Coolest Person in the Room: Kyle Luu

Coolest Person in the Room: Kyle Luu

Interview & Photography by Megan Walschlager

Popularity is relative, and especially in the digital age. You could have hundreds of thousands of followers online, but be completely unknown in the streets — massively famous on Instagram, YouTube or Twitter, but lack any kind of real, authentic cool in person. For our new series, Coolest Person in the Room, New York-based photographer Megan Walschlager pinpoints all the people whose energy is contagious regardless of their following count or celebrity. Meet Kyle Luu — she's a NYC-based stylist who's worked with the likes of Travis Scott, Tinashe and Solange, and served as one-third of the hip creative team behind The Glam Collective.

Let's start with your styling career and how it began.

I got into styling because I couldn't afford fashion school, and I felt like the only other option was to style because I could pull clothes from my closet and go straight to set. I felt like it was the only thing that could really work for me at the time without a degree. And then it kind of spiraled from there. I don't know if you remember, but there was this thing called Model Mayhem...

Yes, I do!

Right, so it was the MySpace of fashion and kind of where I got started. Like I remember pulling from Telfar when he was on Model Mayhem.

Is that how you both met?

I's so funny because I lived in Midtown when all of that was happening, and I think Telfar was in Queens, but we met. Fast forward, like, 6 years later and we met again, and he did not remember me but I remembered him so much just because he biked to my apartment to deliver samples. And I remember because he had a 301 area code, which is like a DC/Maryland area code (which is where I'm from), and I was like, "Are you from..." And he as like, "No." And he said the same thing like 10 years ago when we initially met and then he said it again ages later.

That's so funny.

I got my start just taking whatever opportunity was there, whether it was a friend like, "I wanna be a model and I need you to come style out my shoot." That's what I was doing. I never really assisted anyone or had "proper" training or was taught the ins and outs of fashion, I just guessed and used my best judgement. I was just doing cold calls and styling out celebrities. My first client was an artist named Neon Hitch, do you remember her?

Yes, I do!

She was so eccentric. But she was how I got my start and then fast forward like 2 years after her, I started working on Travis Scott, and we were together for 4 years, and then Tinashe came in, Solange came in, and it was a whole gaggle of girls. Everyone just started calling.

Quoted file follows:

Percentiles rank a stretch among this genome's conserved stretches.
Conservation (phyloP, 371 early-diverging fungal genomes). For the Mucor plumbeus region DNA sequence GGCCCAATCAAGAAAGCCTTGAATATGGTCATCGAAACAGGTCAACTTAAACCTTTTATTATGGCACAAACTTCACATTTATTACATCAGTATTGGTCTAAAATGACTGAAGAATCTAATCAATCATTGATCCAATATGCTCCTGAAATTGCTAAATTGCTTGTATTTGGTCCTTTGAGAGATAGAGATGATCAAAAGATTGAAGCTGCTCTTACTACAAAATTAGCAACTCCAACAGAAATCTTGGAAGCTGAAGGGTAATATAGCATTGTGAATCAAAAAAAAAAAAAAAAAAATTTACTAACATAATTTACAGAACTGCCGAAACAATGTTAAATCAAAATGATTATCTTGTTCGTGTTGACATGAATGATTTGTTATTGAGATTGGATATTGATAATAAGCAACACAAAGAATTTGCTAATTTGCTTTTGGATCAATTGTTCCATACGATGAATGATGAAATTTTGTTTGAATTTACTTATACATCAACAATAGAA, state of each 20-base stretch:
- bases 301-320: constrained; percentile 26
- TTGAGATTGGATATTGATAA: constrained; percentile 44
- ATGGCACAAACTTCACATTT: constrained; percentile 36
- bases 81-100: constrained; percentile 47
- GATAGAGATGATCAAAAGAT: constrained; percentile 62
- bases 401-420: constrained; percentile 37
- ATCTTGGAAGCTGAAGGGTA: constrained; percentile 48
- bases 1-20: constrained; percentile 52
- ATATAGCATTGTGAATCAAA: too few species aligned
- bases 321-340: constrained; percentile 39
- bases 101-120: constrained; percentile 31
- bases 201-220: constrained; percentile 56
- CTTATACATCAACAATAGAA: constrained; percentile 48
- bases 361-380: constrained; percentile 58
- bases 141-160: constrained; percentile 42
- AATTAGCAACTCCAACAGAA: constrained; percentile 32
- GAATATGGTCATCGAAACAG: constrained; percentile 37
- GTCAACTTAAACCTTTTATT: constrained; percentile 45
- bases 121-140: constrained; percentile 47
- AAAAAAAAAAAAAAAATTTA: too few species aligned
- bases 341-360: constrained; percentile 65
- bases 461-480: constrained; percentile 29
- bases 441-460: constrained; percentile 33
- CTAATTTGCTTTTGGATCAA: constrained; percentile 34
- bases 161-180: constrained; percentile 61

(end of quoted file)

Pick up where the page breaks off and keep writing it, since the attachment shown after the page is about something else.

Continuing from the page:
Right, you've been booked and busy!

Booked and busy, exactly. But it's like — knock on wood — it's always been word of mouth and it's still like that to this day.

Photo by Megan Walschlager

So, tell me more about the Glam Collective.

Well, Dese started the Glam party, but I met Dese when I moved downtown because my best friend from middle school was like, "Let me take you out and show you around." So the first parties she took me out to was Spectrum and then Holy Mountain and I was like, "What the fuck is this?!" I had never seen anything like it before. I mean, I knew the look and feel through Internet culture, but I didn't know specific people — I didn't understand the characters. But I understood club kids and club culture because I lived in Riverbank West and my doorman was like, "Oh, this is the building that Michael Alig killed the person in. You should watch the movie!" So, I learned about Party Monster from that.

That's so freaky!

Isn't that crazy?

But anyway, everytime my friend took me to Spectrum and Holy Mountain they were like, "LET THE DJ IN!" And I was like, "What? That's weird. They're letting me in the club for free because they think I'm a DJ? Whatever."

Then K-Rizz followed my sister Fiffany on Instagram and was like, "We should meet up!" And I was like, "Who the fuck is this character? I'm obsessed." And so we met up at Dallas BBQ's and it's snowing, and she's like, "I wanna come over after and hang out. You remind me so much of my sister her name is Dese." And I was like, "Who is that?" And she was like, "She's a really great illustrator and a DJ." And so she brings her over the next week. I didn't put two and two together until months later that [Dese] was the DJ that [everyone] thought I was and that's why I was getting into all these parties for free. So, it was all kind of an alt-Parent Trap in a weird way.


So that's how we met, but we hung out in LA because I was going back and forth a lot and Dese is from LA, so we got close just from traveling together and having so much in common, and being Asian and glam, and having the same fashion sensibility.

How has fashion month been for you?

I generally tend to skip fashion week, not because I'm anti-fashion but I just don't feel like you necessarily need to go to shows. I only go to shows that are my friends to support, but other than that I don't typically stay on a regular fashion schedule. It's really exhausting and I would rather spend money on amazing food.

"My relationship with fashion is a love and hate thing [...] I never had a mentor growing up and I basically had to guess my way to where I'm at right now."

Do you like working in fashion?